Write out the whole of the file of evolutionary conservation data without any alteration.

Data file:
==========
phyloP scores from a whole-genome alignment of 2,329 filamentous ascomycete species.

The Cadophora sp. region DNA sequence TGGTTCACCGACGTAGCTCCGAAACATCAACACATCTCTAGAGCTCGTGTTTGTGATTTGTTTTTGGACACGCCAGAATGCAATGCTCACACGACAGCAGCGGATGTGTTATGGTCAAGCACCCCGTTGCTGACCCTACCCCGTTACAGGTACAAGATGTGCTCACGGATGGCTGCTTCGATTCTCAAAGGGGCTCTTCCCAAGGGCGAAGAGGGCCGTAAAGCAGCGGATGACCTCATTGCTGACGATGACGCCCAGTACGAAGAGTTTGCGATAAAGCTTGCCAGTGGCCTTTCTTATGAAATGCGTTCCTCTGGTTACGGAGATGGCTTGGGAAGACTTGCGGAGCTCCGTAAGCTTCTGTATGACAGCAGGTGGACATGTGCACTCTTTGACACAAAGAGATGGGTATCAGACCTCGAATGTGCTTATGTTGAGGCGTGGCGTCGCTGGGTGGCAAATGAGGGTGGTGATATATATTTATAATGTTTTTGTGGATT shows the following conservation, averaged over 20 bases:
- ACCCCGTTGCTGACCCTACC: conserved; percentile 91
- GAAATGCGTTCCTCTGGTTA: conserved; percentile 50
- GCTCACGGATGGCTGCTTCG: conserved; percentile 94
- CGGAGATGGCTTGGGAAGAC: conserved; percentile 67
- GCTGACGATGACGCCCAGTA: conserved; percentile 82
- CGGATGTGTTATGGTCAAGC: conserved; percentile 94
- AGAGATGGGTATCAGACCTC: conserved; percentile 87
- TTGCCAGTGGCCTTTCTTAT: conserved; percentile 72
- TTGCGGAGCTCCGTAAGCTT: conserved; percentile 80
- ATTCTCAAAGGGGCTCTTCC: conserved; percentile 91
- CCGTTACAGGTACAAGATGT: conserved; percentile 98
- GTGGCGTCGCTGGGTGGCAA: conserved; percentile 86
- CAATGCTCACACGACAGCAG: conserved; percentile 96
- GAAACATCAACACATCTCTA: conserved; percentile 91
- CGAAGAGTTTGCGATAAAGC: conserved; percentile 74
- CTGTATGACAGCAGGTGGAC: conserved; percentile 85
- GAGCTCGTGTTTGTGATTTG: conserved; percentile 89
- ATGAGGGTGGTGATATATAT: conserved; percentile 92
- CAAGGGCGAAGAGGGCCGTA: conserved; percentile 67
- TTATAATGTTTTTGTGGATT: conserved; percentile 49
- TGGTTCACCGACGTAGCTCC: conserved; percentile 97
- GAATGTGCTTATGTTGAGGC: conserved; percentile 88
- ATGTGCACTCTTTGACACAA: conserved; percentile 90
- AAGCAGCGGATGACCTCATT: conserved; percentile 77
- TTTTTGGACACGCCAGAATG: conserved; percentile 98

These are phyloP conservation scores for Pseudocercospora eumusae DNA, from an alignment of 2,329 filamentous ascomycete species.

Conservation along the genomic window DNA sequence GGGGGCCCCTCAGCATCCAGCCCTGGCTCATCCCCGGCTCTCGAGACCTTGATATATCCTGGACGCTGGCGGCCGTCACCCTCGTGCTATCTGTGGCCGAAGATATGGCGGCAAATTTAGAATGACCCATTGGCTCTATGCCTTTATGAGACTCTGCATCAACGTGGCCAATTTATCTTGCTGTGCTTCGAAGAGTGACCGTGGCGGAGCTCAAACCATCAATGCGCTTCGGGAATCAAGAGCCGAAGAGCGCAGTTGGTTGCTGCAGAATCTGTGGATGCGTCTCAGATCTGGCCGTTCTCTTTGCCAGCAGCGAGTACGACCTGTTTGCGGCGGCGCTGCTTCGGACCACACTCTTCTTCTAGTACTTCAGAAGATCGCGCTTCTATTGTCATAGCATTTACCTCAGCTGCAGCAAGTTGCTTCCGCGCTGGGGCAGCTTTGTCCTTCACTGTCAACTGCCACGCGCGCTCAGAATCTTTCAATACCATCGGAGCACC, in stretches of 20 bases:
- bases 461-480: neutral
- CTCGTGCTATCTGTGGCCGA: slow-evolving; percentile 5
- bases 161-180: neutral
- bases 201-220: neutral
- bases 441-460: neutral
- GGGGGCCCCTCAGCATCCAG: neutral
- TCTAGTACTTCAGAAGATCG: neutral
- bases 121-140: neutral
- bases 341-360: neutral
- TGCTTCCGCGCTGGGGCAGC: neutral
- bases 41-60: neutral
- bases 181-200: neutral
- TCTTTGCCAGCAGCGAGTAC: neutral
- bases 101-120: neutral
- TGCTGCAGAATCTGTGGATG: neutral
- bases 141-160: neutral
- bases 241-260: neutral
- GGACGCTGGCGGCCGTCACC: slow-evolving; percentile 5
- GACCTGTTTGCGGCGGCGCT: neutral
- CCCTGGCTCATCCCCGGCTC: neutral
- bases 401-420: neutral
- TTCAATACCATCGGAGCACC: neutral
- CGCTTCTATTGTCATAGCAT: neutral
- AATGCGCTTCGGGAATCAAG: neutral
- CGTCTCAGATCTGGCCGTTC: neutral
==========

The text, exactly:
phyloP scores from a whole-genome alignment of 2,329 filamentous ascomycete species.

The Cadophora sp. region DNA sequence TGGTTCACCGACGTAGCTCCGAAACATCAACACATCTCTAGAGCTCGTGTTTGTGATTTGTTTTTGGACACGCCAGAATGCAATGCTCACACGACAGCAGCGGATGTGTTATGGTCAAGCACCCCGTTGCTGACCCTACCCCGTTACAGGTACAAGATGTGCTCACGGATGGCTGCTTCGATTCTCAAAGGGGCTCTTCCCAAGGGCGAAGAGGGCCGTAAAGCAGCGGATGACCTCATTGCTGACGATGACGCCCAGTACGAAGAGTTTGCGATAAAGCTTGCCAGTGGCCTTTCTTATGAAATGCGTTCCTCTGGTTACGGAGATGGCTTGGGAAGACTTGCGGAGCTCCGTAAGCTTCTGTATGACAGCAGGTGGACATGTGCACTCTTTGACACAAAGAGATGGGTATCAGACCTCGAATGTGCTTATGTTGAGGCGTGGCGTCGCTGGGTGGCAAATGAGGGTGGTGATATATATTTATAATGTTTTTGTGGATT shows the following conservation, averaged over 20 bases:
- ACCCCGTTGCTGACCCTACC: conserved; percentile 91
- GAAATGCGTTCCTCTGGTTA: conserved; percentile 50
- GCTCACGGATGGCTGCTTCG: conserved; percentile 94
- CGGAGATGGCTTGGGAAGAC: conserved; percentile 67
- GCTGACGATGACGCCCAGTA: conserved; percentile 82
- CGGATGTGTTATGGTCAAGC: conserved; percentile 94
- AGAGATGGGTATCAGACCTC: conserved; percentile 87
- TTGCCAGTGGCCTTTCTTAT: conserved; percentile 72
- TTGCGGAGCTCCGTAAGCTT: conserved; percentile 80
- ATTCTCAAAGGGGCTCTTCC: conserved; percentile 91
- CCGTTACAGGTACAAGATGT: conserved; percentile 98
- GTGGCGTCGCTGGGTGGCAA: conserved; percentile 86
- CAATGCTCACACGACAGCAG: conserved; percentile 96
- GAAACATCAACACATCTCTA: conserved; percentile 91
- CGAAGAGTTTGCGATAAAGC: conserved; percentile 74
- CTGTATGACAGCAGGTGGAC: conserved; percentile 85
- GAGCTCGTGTTTGTGATTTG: conserved; percentile 89
- ATGAGGGTGGTGATATATAT: conserved; percentile 92
- CAAGGGCGAAGAGGGCCGTA: conserved; percentile 67
- TTATAATGTTTTTGTGGATT: conserved; percentile 49
- TGGTTCACCGACGTAGCTCC: conserved; percentile 97
- GAATGTGCTTATGTTGAGGC: conserved; percentile 88
- ATGTGCACTCTTTGACACAA: conserved; percentile 90
- AAGCAGCGGATGACCTCATT: conserved; percentile 77
- TTTTTGGACACGCCAGAATG: conserved; percentile 98

These are phyloP conservation scores for Pseudocercospora eumusae DNA, from an alignment of 2,329 filamentous ascomycete species.

Conservation along the genomic window DNA sequence GGGGGCCCCTCAGCATCCAGCCCTGGCTCATCCCCGGCTCTCGAGACCTTGATATATCCTGGACGCTGGCGGCCGTCACCCTCGTGCTATCTGTGGCCGAAGATATGGCGGCAAATTTAGAATGACCCATTGGCTCTATGCCTTTATGAGACTCTGCATCAACGTGGCCAATTTATCTTGCTGTGCTTCGAAGAGTGACCGTGGCGGAGCTCAAACCATCAATGCGCTTCGGGAATCAAGAGCCGAAGAGCGCAGTTGGTTGCTGCAGAATCTGTGGATGCGTCTCAGATCTGGCCGTTCTCTTTGCCAGCAGCGAGTACGACCTGTTTGCGGCGGCGCTGCTTCGGACCACACTCTTCTTCTAGTACTTCAGAAGATCGCGCTTCTATTGTCATAGCATTTACCTCAGCTGCAGCAAGTTGCTTCCGCGCTGGGGCAGCTTTGTCCTTCACTGTCAACTGCCACGCGCGCTCAGAATCTTTCAATACCATCGGAGCACC, in stretches of 20 bases:
- bases 461-480: neutral
- CTCGTGCTATCTGTGGCCGA: slow-evolving; percentile 5
- bases 161-180: neutral
- bases 201-220: neutral
- bases 441-460: neutral
- GGGGGCCCCTCAGCATCCAG: neutral
- TCTAGTACTTCAGAAGATCG: neutral
- bases 121-140: neutral
- bases 341-360: neutral
- TGCTTCCGCGCTGGGGCAGC: neutral
- bases 41-60: neutral
- bases 181-200: neutral
- TCTTTGCCAGCAGCGAGTAC: neutral
- bases 101-120: neutral
- TGCTGCAGAATCTGTGGATG: neutral
- bases 141-160: neutral
- bases 241-260: neutral
- GGACGCTGGCGGCCGTCACC: slow-evolving; percentile 5
- GACCTGTTTGCGGCGGCGCT: neutral
- CCCTGGCTCATCCCCGGCTC: neutral
- bases 401-420: neutral
- TTCAATACCATCGGAGCACC: neutral
- CGCTTCTATTGTCATAGCAT: neutral
- AATGCGCTTCGGGAATCAAG: neutral
- CGTCTCAGATCTGGCCGTTC: neutral